Though the statewide average may be considered to be sustainable, the erosion project has found locally high erosion rates. In 2007, 440 townships recorded erosion rates of more than 5 tons, according to the IDEP. A township equals a 36-square-mile section of land.

    During the floods of 2008, the number spiked to 606 townships. In 2009, the number hit 641 with more than 5 tons. That included 30 townships with rates above a staggering 50 tons.

    From 2010 to 2013, however, project maps show a decline in the number of sites reporting average rates of 8 tons or higher — coinciding with drier Iowa conditions in 2011 and widespread drought in 2012.

    Even before the ethanol/export boom, western and eastern Iowa experienced soil losses of 16 tons or higher in the late 1990s. Those areas remain trouble spots today.

    Since the first renewable fuel standard in 2005, the number of Iowa ethanol plants has more than doubled from 18 to 40, according to the Iowa Renewable Fuels Association. Iowa is the nation’s largest ethanol and corn producer.

    Iowa acres planted to corn expanded from about 12.8 million in 2005, according to the National Agricultural Statistics Service, to about 14 million in 2013. The state hit its highest corn acres planted at 14.2 million in 2007 and again in 2012.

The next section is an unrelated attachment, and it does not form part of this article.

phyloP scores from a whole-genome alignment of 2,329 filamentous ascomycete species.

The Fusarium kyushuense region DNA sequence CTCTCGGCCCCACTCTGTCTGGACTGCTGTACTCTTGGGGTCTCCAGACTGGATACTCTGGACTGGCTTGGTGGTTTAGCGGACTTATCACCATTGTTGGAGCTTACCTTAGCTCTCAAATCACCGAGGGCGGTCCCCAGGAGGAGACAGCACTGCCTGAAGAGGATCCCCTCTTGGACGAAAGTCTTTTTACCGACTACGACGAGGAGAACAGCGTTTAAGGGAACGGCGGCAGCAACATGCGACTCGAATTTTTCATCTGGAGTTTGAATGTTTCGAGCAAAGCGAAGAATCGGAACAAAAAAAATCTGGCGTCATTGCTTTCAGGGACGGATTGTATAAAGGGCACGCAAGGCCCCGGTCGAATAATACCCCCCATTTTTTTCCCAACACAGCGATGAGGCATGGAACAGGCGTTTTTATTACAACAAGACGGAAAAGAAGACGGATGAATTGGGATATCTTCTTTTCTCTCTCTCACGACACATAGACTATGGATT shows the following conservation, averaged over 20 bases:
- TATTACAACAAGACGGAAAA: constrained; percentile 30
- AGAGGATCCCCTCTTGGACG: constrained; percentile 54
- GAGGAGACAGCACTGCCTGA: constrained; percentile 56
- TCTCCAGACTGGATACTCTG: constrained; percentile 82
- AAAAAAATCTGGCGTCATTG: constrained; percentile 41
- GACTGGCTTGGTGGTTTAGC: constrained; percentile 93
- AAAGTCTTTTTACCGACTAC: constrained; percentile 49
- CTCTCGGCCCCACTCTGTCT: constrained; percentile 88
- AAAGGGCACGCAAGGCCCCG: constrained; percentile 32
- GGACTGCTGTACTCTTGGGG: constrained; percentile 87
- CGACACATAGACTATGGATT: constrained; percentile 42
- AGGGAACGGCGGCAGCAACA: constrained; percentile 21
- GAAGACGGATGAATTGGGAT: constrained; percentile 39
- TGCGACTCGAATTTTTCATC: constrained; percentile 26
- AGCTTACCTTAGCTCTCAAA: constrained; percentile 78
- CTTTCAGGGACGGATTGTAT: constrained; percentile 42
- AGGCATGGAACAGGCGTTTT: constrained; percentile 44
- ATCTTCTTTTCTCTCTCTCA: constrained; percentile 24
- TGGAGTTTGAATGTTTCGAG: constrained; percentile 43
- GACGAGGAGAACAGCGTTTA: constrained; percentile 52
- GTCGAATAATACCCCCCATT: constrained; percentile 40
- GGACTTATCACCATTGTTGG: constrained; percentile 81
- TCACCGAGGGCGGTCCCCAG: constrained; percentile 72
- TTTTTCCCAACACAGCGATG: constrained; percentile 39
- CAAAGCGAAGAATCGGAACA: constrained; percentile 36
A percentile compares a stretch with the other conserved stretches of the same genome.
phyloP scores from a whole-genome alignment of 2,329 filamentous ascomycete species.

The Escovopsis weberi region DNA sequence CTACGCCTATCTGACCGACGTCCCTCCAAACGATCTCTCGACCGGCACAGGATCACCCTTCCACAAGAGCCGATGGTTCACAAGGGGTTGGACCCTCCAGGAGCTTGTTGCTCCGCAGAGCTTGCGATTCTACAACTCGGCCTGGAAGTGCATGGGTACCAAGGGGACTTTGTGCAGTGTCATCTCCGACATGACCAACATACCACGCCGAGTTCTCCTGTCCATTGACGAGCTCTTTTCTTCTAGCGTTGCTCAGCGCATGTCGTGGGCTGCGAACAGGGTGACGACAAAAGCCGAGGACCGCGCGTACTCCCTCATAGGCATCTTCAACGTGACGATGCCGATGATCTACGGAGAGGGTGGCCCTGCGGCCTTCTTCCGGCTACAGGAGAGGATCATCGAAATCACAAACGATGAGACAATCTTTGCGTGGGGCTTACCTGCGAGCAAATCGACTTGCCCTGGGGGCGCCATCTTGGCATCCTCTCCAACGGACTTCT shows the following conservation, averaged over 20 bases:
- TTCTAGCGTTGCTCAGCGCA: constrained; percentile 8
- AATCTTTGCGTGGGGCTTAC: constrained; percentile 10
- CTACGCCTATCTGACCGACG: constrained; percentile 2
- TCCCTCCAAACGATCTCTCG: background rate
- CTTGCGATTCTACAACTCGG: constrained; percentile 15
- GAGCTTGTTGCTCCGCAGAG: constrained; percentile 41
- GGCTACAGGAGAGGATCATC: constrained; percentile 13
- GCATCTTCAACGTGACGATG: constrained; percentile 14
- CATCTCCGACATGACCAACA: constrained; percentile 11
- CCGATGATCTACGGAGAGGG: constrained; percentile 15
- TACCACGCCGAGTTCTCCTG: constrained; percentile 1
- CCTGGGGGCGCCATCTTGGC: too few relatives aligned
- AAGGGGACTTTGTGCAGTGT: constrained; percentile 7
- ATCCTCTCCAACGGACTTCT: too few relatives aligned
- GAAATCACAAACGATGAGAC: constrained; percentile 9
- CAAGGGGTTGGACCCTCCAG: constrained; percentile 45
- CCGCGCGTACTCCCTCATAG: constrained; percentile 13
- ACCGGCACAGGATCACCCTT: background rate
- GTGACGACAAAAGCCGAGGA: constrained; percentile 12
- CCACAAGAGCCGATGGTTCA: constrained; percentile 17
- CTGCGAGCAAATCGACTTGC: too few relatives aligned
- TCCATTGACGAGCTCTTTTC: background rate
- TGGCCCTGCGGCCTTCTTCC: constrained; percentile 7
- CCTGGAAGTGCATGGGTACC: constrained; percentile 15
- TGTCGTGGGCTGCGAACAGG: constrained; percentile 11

NASS said 76 out of 99 Iowa counties recorded their maximum period of percentage of acres planted to continuous corn from 2005 onward.


    All 3,000 of Gaesser’s corn acres feed ethanol. Yet the fuel boom has done little to sway his belief in the need for conservation. His 50-50 rotation pre-dates the Iowa ethanol expansion.

    Higher farm income sparked by ethanol has allowed Gaesser to afford conservation. He said he’s not willing to trade short-term financial gain for long-term harm to the land. “For us in our soils here, no-till works really well,” Gaesser said.

    “We quit ripping about 15 years ago. We could see yields improve. We don’t have to disk or chisel anymore, plus we’re keeping that soil where it needs to be. In the long-term you just can’t replace that.”

    Wayne Fredericks, an Osage, Iowa, farmer who operates a corn/soybean farm in proximity to six ethanol plants at the Minnesota border in the northeast part of the state, said his brief move to continuous corn on some acres didn’t pay off financially. He turned away after seeing yields drop despite the use of strip-till.

    “I’m a real numbers person,” Fredericks said. “We have a 10% advantage to rotating corn and soybeans compared to continuous corn.”

    Although he uses no-till and strip-till on primarily flat ground, he said heavy rains last May were among the “worst in history” on his farm. The resulting erosion was “heartbreak.” In fall 2013, he planted winter rye as a cover crop on erosive areas and plans to expand those efforts this year.